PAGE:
• If there is output:
      • Split on a dash, and get the first split
      • Remove the string ‘refs/tags/’
        • If the remainder matches the regex:
          • Return the remainder
        • If the remainder does not match the regex:
          • return $false

So we have our pass outcome, the remainder, and fail outcome, $false.

More importantly, can you see the bug?

The Pester Test

Here is the Pester test I created for the above function.

It’s relatively simple but even this simple test highlighted the bug that had gone hidden for so long.

$here = Split-Path -Parent $MyInvocation.MyCommand.Path
$sut = (Split-Path -Leaf $MyInvocation.MyCommand.Path) -replace '\.Tests\.', '.'
. "$here\$sut"

Describe "GetPreviousTag" {
    Context -Name 'Pass' -Fixture {
        Mock -CommandName git -MockWith {
            'refs/tags/1.1.0.a.1-33-gcfsxxxxx'
        }

        It -Name 'returns expected previous tag' -Test {
            GetPreviousTag | Should -BeExactly '1.1.0.a.1'
        }
    }

    Context -Name 'Fail : empty git describe' -Fixture {
        Mock -CommandName git -MockWith {}

        It -Name 'returns false' -Test {
            GetPreviousTag | Should -BeFalse
        }
    }

    Context -Name 'Fail : regex does not match' -Fixture {
        Mock -CommandName git -MockWith {
            'refs/tags/NothingToSeeHere-33-gcfsxxxxx'
        }

        It -Name 'returns false' -Test {
            GetPreviousTag | Should -BeFalse
        }
    }
}

Thanks to the above Pester test, I was able to find the bug, fix it, and also be in a position to improve the function in the future.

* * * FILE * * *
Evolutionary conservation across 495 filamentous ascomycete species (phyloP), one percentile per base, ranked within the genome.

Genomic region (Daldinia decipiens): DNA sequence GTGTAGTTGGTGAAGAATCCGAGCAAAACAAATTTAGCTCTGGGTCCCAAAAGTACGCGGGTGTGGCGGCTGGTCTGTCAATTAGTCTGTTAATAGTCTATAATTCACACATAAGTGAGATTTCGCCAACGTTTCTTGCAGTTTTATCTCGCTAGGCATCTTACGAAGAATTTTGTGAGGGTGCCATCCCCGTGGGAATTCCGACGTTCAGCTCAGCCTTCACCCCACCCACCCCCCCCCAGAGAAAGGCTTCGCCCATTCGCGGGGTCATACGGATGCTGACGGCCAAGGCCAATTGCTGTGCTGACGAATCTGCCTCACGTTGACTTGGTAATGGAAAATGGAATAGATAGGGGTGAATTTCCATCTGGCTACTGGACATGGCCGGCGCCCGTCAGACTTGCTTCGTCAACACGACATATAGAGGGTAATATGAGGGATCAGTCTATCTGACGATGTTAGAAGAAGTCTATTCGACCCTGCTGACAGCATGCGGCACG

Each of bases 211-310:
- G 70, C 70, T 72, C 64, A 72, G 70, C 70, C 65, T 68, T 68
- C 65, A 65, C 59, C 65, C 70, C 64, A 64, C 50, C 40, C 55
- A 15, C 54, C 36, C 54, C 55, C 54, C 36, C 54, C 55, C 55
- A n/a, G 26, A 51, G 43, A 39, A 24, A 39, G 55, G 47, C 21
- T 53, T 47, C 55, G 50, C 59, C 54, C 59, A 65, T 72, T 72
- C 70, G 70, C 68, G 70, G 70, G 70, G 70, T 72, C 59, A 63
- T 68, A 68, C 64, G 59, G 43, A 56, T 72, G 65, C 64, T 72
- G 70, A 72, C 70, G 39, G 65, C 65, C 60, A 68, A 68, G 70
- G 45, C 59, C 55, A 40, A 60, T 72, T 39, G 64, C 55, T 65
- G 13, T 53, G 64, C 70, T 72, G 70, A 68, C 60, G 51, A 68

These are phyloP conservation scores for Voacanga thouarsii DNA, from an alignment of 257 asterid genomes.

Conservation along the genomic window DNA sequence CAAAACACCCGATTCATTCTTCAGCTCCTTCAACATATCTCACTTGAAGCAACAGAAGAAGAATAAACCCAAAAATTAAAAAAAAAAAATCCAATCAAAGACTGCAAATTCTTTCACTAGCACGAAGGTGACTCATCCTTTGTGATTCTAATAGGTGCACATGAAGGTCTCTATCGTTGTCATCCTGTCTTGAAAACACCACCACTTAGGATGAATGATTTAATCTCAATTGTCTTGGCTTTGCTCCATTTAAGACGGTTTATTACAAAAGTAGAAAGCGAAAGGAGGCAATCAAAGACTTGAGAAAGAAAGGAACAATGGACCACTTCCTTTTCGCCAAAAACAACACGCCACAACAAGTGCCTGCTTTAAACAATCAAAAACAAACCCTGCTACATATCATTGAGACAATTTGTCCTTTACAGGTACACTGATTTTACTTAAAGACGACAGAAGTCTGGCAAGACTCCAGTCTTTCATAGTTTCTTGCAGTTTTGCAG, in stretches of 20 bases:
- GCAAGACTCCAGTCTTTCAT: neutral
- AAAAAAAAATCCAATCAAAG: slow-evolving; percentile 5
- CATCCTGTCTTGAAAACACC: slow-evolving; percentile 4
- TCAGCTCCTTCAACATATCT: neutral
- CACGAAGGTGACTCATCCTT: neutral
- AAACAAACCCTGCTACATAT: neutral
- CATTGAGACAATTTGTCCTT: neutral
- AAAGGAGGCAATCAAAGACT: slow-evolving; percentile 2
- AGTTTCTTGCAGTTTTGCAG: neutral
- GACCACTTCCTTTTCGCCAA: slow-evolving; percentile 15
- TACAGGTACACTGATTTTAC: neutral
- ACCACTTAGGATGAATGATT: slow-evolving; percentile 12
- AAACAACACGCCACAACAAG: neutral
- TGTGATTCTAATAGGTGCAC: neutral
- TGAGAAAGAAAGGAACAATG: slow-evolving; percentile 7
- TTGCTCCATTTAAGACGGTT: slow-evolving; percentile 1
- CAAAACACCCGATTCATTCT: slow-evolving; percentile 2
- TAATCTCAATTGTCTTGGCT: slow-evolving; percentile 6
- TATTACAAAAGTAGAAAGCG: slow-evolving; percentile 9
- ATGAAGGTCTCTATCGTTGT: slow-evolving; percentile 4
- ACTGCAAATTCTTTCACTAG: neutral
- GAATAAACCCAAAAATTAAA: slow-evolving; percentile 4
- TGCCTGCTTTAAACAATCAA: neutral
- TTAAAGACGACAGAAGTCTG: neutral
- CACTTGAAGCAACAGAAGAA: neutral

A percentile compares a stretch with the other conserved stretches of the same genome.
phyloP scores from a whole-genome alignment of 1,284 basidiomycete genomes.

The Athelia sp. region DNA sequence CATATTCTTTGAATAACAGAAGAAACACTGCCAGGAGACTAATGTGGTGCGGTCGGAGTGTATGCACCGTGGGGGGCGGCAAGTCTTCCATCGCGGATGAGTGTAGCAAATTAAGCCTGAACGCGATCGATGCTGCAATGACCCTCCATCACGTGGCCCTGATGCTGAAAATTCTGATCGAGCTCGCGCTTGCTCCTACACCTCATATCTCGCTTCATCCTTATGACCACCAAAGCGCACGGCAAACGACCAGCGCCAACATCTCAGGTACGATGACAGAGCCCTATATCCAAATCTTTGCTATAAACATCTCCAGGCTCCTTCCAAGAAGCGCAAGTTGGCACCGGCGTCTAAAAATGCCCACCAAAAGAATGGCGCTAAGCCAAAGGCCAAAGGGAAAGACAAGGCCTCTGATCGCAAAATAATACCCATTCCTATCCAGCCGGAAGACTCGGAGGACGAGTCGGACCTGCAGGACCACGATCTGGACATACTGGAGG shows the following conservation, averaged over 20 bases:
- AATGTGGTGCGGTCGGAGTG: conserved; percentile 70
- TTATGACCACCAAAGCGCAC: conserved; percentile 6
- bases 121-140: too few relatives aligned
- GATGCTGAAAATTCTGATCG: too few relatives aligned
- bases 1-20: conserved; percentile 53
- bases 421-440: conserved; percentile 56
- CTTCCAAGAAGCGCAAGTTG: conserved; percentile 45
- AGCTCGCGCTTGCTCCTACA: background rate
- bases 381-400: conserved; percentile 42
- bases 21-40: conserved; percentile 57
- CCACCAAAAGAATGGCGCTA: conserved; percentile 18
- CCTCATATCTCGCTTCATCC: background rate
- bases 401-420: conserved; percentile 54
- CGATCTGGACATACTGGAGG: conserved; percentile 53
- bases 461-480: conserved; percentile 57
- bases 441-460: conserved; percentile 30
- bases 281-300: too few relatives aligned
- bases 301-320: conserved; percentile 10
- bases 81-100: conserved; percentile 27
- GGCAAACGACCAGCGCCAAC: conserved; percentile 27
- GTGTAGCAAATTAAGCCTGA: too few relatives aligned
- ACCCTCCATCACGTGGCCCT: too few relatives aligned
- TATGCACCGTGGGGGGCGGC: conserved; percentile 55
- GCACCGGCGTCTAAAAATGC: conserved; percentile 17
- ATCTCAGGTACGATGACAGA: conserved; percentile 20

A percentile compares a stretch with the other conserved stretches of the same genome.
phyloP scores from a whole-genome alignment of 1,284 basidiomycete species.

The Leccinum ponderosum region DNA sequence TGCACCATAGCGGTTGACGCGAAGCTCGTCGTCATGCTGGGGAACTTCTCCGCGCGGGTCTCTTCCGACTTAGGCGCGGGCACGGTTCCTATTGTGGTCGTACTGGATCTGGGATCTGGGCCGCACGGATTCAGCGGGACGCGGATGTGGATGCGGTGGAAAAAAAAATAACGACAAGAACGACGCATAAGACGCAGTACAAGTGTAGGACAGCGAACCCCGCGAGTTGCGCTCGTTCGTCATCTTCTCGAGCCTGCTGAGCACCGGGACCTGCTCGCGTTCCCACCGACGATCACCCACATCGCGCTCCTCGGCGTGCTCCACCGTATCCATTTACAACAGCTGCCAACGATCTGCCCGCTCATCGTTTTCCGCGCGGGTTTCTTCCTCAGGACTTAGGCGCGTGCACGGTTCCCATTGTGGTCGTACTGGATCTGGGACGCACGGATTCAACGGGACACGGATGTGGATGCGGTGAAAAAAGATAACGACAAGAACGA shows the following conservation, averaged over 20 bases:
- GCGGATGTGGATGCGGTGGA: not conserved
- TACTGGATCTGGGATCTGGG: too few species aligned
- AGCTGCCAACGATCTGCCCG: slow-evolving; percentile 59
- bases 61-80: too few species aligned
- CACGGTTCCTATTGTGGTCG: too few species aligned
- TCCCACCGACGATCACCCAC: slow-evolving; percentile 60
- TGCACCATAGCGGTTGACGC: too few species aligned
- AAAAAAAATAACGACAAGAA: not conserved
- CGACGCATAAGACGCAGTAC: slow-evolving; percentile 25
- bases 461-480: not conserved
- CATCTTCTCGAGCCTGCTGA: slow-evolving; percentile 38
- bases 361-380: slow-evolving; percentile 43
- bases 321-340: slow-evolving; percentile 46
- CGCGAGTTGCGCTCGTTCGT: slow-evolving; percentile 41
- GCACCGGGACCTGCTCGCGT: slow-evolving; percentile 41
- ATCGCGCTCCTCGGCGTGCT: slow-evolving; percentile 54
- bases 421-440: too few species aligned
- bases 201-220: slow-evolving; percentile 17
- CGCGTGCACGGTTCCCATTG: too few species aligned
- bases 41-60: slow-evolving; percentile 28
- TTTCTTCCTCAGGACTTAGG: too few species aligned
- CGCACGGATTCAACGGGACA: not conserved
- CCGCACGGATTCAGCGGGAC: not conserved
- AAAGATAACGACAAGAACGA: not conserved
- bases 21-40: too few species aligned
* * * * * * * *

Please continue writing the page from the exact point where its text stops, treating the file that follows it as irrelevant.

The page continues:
If you can’t find the bug, run the above test and it should show you.

Finally

If there’s one thing to take away from this post, it is to test your scripts

I’ve found Pester so useful that I decided to put my money where my mouth is…literally.

It’s more than deserved. Now back to continuous improvement…

When does a Failing Pester Test return Green?

Words: 716
Time to read: ~ 3.5 minutes
TL;DR: Don't nest It blocks

I’ve been working more with different people in different departments more and more lately at work.

“Great” you might say and I would agree with you.

This has meant that any and all scripts that I write to give to these departments have to be tested so that they don’t fail when they are run.

“Great” you might say and, again, I would agree with you.

New-Fixture

For PowerShell scripts, I’ve been using Pester. When I want to write a new function, I run a Pester command to create a .ps1 and a .Tests.ps1 file.

It’s a simple enough setup – I checkout a new branch for the command and switch to it.

git checkout -b NewFunction

I know that Pester has a command that I can use to create a framework of a new function and a framwork of a Pester test file for that function.

Get-Command -Verb New -Module Pester |
    Where-Object Definition -like '*create*scripts*tests*'

This returns the command New-Fixture and a quick scan of the help shows that this is exactly what we are looking for.

(Get-Help New-Fixture).Synopsis

This function generates two scripts, one that defines a function
and another one that contains its tests.

(Get-Help New-Fixture).Synopsis

TDD